China's demographic challenge was placed in stark relief earlier this year when India took up the mantle as the world's most populous nation. China's population is now in a state of decline, and this downward trend is expected to accelerate in the coming decades. Chinese citizens are already opting to have significantly fewer children than initially projected when the one-child policy was gradually eased and eventually abolished over the past couple of decades.
To worsen matters, China has a youth employment issue, highlighted by the government's decision in July to halt the publication of youth unemployment data, after it reached a record high of 21%.
US interest rates
The Federal Reserve's decision to raise interest rates in the United States has implications beyond American borders. For China, it limits the ability to use easy monetary policy to stabilise its property market without risking capital flight and currency devaluation.
Estimates from JP Morgan reveal the effect of these combined factors on capital flows for the country. Around half of the approximately $250bn to $300bn that flowed into Chinese bonds (due to their inclusion in various indices since 2019) has flowed out. Foreign ownership of Chinese equities has suffered a similar fate, declining by over $100bn.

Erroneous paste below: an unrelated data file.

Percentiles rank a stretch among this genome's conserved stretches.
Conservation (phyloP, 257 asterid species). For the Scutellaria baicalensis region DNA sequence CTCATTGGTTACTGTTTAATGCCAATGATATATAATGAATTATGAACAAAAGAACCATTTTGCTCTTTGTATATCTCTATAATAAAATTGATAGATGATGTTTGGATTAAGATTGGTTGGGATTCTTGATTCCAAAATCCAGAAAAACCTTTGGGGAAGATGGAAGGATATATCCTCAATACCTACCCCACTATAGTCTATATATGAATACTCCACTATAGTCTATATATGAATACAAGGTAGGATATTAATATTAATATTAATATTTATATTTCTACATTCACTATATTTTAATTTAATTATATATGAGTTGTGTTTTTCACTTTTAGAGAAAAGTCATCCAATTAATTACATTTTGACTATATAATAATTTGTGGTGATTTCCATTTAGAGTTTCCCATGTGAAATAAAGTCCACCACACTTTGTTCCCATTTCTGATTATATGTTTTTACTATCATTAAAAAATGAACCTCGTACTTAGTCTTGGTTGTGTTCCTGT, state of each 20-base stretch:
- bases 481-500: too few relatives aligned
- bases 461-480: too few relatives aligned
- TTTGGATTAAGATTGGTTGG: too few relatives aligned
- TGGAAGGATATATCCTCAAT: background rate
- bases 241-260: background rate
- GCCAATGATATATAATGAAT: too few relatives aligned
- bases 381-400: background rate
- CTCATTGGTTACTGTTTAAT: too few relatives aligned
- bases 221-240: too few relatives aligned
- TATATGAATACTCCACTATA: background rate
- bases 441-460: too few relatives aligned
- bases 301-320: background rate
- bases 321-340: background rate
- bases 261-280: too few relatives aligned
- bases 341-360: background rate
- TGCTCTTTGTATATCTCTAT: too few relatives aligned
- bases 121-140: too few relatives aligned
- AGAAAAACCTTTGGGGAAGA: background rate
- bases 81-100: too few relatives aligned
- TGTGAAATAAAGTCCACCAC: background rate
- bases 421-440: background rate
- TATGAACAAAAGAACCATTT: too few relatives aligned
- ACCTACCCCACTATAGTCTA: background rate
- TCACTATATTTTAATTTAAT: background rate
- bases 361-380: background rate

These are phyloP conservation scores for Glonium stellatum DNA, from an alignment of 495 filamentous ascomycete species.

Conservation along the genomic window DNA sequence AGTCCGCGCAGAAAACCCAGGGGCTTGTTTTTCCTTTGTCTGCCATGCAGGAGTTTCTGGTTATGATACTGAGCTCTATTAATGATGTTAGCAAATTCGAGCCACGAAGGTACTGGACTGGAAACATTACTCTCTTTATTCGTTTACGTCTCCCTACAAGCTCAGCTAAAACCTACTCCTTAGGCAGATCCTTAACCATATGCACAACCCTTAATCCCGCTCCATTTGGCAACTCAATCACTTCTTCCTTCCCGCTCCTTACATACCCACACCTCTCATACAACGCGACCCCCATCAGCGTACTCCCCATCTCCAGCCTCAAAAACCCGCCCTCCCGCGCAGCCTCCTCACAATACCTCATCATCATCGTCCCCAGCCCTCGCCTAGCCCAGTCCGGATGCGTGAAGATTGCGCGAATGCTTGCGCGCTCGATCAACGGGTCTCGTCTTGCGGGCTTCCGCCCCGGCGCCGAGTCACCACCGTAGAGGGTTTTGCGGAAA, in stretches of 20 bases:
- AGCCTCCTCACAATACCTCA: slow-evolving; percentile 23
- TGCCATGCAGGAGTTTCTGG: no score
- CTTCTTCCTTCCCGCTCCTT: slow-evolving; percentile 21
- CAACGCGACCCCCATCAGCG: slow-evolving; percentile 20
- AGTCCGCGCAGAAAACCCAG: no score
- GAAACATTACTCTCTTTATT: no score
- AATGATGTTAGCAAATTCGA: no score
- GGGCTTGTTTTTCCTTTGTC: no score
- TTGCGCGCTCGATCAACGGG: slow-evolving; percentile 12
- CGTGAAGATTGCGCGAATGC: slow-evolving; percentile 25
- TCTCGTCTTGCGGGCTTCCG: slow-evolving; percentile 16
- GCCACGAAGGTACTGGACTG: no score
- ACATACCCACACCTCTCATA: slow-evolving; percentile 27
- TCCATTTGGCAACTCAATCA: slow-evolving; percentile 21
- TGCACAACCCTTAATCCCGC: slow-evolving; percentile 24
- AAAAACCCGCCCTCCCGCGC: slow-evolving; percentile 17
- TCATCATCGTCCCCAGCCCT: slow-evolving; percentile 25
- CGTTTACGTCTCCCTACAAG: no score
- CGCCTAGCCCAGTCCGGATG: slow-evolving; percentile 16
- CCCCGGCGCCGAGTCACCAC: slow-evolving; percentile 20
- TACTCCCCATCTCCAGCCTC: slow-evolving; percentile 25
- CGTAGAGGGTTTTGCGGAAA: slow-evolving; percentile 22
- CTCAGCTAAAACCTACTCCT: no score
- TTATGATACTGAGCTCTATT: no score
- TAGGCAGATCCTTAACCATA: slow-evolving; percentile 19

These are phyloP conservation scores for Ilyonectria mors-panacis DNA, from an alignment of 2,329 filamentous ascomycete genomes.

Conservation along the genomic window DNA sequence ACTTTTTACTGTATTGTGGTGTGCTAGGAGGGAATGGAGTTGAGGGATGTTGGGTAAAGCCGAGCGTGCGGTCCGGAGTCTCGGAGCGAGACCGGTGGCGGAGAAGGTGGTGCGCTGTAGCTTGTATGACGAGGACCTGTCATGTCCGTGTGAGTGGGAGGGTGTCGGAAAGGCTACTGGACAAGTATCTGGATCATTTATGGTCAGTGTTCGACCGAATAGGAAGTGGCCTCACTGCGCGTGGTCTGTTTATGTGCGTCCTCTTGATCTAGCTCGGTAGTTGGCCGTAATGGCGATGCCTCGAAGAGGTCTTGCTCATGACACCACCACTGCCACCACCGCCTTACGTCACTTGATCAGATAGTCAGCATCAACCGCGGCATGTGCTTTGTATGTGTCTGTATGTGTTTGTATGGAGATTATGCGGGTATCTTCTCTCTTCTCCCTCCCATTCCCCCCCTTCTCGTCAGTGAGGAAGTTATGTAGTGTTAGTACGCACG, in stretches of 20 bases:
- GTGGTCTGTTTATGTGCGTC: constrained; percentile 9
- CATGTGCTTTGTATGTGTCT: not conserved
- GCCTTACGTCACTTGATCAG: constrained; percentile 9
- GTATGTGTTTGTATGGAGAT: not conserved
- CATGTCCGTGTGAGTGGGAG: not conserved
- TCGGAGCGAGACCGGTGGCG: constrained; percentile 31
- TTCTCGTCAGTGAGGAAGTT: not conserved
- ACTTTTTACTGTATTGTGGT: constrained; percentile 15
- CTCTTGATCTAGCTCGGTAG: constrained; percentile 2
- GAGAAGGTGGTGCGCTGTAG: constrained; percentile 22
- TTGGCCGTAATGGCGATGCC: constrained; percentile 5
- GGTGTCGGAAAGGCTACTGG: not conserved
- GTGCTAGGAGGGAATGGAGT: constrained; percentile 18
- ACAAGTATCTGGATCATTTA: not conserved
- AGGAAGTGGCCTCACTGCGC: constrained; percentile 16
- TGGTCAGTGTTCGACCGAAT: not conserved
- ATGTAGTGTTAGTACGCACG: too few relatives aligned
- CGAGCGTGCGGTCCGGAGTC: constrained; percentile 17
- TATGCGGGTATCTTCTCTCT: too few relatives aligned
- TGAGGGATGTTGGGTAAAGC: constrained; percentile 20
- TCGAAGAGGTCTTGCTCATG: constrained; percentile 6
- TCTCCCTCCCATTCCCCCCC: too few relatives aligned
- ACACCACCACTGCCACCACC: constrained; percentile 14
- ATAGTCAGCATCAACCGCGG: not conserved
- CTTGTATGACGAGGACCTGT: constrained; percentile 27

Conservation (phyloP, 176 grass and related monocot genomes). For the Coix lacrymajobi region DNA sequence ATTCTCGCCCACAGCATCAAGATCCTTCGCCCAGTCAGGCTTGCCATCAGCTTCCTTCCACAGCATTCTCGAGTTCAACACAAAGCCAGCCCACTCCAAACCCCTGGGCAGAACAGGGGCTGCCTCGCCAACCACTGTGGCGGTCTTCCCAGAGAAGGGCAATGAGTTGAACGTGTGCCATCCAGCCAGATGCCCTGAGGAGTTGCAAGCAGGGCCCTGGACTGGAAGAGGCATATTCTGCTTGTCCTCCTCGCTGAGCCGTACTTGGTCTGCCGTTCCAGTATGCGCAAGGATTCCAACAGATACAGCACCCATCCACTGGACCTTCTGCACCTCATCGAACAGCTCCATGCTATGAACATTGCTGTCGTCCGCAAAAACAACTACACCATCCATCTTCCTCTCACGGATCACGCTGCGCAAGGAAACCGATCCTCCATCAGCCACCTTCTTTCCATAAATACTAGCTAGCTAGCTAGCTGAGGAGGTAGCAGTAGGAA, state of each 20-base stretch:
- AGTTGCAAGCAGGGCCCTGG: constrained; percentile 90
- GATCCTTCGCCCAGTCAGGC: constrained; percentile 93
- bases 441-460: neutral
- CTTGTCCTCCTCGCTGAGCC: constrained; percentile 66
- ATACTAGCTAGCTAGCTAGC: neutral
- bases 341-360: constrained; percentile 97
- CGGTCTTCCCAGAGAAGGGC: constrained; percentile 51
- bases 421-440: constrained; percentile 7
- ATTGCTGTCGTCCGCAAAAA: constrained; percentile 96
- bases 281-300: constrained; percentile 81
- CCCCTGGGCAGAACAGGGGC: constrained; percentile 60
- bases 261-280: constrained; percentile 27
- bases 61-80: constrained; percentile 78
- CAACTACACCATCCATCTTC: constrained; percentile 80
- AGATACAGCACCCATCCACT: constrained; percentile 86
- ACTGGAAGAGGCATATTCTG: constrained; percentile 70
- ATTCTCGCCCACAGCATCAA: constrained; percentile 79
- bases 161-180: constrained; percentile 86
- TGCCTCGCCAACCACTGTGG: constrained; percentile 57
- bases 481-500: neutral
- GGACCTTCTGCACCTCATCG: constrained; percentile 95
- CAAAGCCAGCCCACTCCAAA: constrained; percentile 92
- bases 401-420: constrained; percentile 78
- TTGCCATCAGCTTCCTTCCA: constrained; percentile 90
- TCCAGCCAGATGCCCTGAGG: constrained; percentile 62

But it may not be all doom and gloom for investors.
While the challenges are undeniably great, rays of optimism do shine through.
The pros: China's bright spots
Global tech leadership
China's focus on technological advancement remains a key driver of its long-term growth potential. Chinese customs data shows the country’s semiconductor equipment imports in June and July totalled nearly $5bn, up 70% from the same period last year. The surge in imports underscores China's commitment to the tech sector.
According to a study by the Australian Strategic Policy Institute earlier this year, despite Beijing’s crackdown on big tech firms, China still has a lead over the US in 37 of 44 tech fields, from Artificial Intelligence to robotics. Given the surge in AI advances this year, this puts China in a leading position to benefit from further technological innovation.
This year China surpassed Japan as the world’s leading exporter of electric vehicles. In August, China saw a year-on-year increase in passenger vehicle sales, thanks to enhanced consumer sentiment driven by more substantial discounts and tax incentives for eco-friendly and electric vehicles. The ascent provides a beacon of hope in the Chinese stock markets, amidst what has been a challenging second quarter.
Central bank measures